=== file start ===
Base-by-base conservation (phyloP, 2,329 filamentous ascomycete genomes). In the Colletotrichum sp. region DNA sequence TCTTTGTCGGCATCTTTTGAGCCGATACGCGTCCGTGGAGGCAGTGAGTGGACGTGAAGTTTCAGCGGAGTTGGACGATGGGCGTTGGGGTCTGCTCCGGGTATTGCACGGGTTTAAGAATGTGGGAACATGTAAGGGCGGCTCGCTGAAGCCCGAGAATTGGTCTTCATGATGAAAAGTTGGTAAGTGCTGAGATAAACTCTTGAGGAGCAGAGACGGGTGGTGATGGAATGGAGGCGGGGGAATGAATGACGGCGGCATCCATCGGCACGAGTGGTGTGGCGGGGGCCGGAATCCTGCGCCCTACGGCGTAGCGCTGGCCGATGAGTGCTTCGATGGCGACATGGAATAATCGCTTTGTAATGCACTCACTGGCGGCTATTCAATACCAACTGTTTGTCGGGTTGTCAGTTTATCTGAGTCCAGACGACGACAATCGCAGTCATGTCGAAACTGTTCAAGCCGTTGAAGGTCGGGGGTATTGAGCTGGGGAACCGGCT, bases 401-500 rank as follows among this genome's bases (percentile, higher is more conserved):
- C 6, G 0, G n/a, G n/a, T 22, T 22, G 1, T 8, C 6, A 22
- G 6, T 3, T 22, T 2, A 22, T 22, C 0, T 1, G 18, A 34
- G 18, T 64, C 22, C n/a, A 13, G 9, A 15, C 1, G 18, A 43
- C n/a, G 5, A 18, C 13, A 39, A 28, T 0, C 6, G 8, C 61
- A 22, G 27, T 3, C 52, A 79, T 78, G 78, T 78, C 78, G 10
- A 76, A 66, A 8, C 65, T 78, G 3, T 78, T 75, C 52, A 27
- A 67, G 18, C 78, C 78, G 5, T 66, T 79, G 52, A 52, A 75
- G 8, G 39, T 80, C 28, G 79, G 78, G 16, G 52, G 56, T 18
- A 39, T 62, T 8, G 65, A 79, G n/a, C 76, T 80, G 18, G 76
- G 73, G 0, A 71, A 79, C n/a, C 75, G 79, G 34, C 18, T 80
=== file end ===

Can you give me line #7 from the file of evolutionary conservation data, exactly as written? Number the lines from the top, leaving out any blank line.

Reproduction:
- A 76, A 66, A 8, C 65, T 78, G 3, T 78, T 75, C 52, A 27